But my family… remains in the dark. And because of their tainted worldview they now see me as fallen. They pity me. They worry for me. They fear for me. Yet, I am happier, healthier, and more at peace with myself and the direction of my life than I ever was before. They have no reason to pity, worry, or fear and it hurts that I cannot easily remove the blinders from THEIR eyes so that they can also see as I do. Without a willingness, on their part, to examine their beliefs with scrutiny and apply the same principles of study, research, critical thinking, experimentation, logical thought, and the scientific method, they will forever remain in that darkness. They will forever maintain their faulty perception of the world.

And as I reflect on this “new” position I find myself in, I realize it is not so new. For every individual who’s similarly had their eyes opened has faced backlash from friends, family, loved ones… and the general populace at large holds tightly to their religious delusions and treats atheism like a disease in need of eradication. The new fear is now, will I someday meet a crazed fanatic convinced that they must remove my heathen voice from this earth to please their God? And whether or not that IS to be my fate, will I have made any difference in this world before I do go?

The problems we face on this earth are massive, and a large part of the struggle to remedy those problems is in convincing those stuck in their own cultish mindsets that these problems exist and that we are capable of fixing them. Together. With the greatest minds of history already being largely ignored, what difference will MY voice make? It’s daunting and overwhelming. And now, without my faith, where is my comfort?

To conquer what would otherwise lead to feelings of despair, I must find myself relying on hope. Not in a God. Not in an afterlife. Not in a fairy tale. — In life. In science. In prosperity. In humanity. In technology. In ingenuity and creativity. In intelligence and critical thinking. I am, and forever will be, a progressive and an idealist at heart. My hope in the abilities of humanity to see reason and evolve to embrace a brighter future is what gives me a sense of purpose. I may find myself repeating a mantra that’s been getting spoken for decades, but if I do not add my voice to that of these other enlightened individuals, if I do not do my part… then I may as well have remained in the cult.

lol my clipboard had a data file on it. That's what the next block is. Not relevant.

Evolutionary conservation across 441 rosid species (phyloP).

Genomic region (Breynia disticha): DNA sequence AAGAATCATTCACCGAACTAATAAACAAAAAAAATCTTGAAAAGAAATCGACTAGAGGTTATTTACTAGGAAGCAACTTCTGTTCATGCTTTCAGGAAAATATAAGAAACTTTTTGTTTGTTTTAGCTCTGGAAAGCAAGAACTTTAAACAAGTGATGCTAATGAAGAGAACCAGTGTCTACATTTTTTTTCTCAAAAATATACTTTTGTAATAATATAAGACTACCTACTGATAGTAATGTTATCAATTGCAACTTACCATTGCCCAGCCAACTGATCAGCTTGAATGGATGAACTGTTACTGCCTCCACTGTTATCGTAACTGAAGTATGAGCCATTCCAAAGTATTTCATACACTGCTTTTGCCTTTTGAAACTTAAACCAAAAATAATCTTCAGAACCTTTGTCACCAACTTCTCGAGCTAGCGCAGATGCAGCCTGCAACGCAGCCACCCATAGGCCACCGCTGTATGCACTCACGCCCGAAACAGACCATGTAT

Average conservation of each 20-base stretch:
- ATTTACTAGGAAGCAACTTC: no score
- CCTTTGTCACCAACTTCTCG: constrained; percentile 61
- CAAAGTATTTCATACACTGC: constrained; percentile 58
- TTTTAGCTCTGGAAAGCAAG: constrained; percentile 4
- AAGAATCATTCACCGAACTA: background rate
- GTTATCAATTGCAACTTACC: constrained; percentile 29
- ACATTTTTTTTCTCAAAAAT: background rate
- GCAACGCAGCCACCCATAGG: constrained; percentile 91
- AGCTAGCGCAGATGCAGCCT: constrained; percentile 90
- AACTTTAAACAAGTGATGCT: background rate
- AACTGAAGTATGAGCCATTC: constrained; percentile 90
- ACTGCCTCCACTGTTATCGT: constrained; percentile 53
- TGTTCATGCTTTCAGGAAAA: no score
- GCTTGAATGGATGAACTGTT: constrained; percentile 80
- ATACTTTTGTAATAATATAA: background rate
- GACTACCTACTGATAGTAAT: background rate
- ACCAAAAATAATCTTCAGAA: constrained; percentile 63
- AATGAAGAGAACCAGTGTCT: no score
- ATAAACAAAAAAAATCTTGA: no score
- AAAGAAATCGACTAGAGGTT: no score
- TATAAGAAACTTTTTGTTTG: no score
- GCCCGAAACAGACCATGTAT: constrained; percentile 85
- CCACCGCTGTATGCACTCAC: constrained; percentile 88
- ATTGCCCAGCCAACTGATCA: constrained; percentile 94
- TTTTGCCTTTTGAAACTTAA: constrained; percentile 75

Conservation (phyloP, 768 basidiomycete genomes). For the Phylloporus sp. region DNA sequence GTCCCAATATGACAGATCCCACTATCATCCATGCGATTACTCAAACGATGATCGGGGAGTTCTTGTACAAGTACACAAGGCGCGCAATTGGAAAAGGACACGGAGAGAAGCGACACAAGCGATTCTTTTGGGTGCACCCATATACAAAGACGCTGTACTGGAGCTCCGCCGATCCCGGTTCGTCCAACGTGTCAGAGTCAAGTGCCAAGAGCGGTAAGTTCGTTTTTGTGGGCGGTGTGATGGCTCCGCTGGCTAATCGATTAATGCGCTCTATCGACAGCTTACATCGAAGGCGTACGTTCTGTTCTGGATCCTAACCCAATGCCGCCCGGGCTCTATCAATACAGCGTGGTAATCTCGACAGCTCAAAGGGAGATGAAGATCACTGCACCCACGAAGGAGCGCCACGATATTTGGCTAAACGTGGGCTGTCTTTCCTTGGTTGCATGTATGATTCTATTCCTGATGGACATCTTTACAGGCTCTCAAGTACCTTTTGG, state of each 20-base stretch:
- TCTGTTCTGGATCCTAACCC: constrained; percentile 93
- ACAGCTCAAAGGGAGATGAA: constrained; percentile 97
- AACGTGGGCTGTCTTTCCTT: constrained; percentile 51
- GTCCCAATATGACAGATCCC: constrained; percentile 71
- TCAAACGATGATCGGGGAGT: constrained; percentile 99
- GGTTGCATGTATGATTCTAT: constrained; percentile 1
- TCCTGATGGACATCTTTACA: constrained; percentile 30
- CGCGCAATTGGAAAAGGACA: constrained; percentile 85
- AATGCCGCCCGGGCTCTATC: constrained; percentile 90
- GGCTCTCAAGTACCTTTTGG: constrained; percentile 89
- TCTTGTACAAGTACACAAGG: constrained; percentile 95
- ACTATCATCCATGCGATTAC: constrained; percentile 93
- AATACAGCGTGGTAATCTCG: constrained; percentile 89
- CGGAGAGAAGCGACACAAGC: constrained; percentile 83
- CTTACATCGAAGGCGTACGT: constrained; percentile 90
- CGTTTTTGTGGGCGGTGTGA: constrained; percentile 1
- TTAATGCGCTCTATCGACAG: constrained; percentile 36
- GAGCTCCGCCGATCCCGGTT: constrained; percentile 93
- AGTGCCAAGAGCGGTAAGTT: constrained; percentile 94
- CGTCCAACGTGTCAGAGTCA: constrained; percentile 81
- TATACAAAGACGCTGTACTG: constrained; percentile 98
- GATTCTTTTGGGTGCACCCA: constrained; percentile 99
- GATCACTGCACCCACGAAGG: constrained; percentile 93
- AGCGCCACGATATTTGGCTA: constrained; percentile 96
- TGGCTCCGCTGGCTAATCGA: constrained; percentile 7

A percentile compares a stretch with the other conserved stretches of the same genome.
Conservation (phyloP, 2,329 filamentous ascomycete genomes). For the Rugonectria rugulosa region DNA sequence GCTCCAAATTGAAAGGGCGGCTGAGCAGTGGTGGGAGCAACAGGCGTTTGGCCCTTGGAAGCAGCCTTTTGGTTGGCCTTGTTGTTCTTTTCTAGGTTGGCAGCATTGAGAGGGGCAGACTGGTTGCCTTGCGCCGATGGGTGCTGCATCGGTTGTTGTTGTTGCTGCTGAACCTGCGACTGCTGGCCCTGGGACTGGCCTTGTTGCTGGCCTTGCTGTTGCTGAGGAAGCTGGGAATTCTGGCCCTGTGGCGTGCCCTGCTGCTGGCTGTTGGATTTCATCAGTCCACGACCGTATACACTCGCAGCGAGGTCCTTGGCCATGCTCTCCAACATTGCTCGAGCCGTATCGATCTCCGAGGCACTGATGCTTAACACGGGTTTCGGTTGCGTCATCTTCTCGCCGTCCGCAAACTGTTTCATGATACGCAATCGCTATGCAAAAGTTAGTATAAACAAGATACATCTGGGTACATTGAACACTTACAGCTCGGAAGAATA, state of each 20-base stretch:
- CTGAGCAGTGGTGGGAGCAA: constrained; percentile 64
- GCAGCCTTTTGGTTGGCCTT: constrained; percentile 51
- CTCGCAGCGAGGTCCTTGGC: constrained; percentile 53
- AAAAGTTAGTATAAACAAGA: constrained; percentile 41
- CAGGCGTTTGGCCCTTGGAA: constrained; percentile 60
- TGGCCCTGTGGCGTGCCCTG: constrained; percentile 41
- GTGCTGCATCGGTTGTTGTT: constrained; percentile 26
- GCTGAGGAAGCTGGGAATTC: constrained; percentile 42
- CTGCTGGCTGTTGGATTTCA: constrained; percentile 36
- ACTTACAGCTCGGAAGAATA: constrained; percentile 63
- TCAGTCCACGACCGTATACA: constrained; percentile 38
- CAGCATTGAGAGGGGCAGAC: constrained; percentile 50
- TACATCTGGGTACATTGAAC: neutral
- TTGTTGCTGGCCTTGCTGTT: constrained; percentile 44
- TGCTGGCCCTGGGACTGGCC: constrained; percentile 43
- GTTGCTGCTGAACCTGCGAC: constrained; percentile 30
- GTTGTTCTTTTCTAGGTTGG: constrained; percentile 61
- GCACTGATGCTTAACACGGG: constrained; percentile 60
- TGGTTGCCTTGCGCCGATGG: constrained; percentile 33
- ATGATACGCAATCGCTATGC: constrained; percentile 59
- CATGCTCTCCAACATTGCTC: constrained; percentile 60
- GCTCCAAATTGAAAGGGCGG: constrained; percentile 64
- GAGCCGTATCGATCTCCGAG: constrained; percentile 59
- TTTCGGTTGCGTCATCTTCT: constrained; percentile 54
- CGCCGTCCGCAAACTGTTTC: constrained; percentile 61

A wonderful rebuttal to the “Why Doesn’t God Feed All the Starving Children in the World?” question.

Question With Boldness

Every once in a while a post or a tweet grabs my attention and I simply cannot contain my response to 140 characters. This was one of them: “3 Strange But True Reasons Why God Doesn’t Feed All the Starving Children in the World” from the apologetics website “Not Ashamed of the Gospel”. This should be good, I thought. “Strange”, so they probably won’t be reasons I’ve heard before, and “true” so there must be some pretty good evidence to back these reasons up! Sigh. Wrong on both counts. And thus we have my second response post.

So, what are the strange but true reasons God doesn’t feed all the starving children?

Reason #1 : It’s Not God’s Responsibility to Feed the Starving Children of the World

Of all the times that I have read the Bible from cover to cover, I can’t think of a single Bible verse in…

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The Sin of Complacency

Posted: August 12, 2015 in atheism, prayer, religion
Tags: , ,


There are many noble causes in the world. Many reasons to get involved. Many problems, inequalities, and injustices. Unfortunately, much of that is unavoidable. While the world as a whole maintains a kind of balance through natural cycles, rarely is anything evenly distributed and rarely is anything “fair”. By simple luck of the draw, some people are born with much… and some with nothing. It is a myth that anyone and everyone can become a millionaire if they just work hard enough. The deck is stacked. Those who are already rich have more resources at their disposal. More options. More choices. And those born into poverty rarely get out of it.

It is, however, a natural desire for people to want to remedy such blatant inequalities. Some feel it more strongly than others, but we all feel it to some degree or another. We are driven to help one another and build a sense of community, because together we are stronger. We achieve far more and reach far greater heights working together than could ever be accomplished by one person alone. And seeing another person struggling and in pain elicits an emotional reaction. We feel empathy. We CARE. But we also have a tendency to get too comfortable…

One of the great things about religious organizations is their ability to mobilize people and invigorate them to get involved in a cause. Gathering around the message of an inspiring figure, people will often reach out to help the poor, the needy, the destitute, and the afflicted in an effort to follow that example. But if the struggles aren’t made starkly apparent, the ability to connect and feel the empathy that drives people to act is often lost. If people don’t SEE a problem staring them in the face, if people don’t have personal experience with an issue, if people have no way to relate to someone, if people get too comfortable, they become complacent. And nothing breeds complacency more than the religious teachings of an afterlife.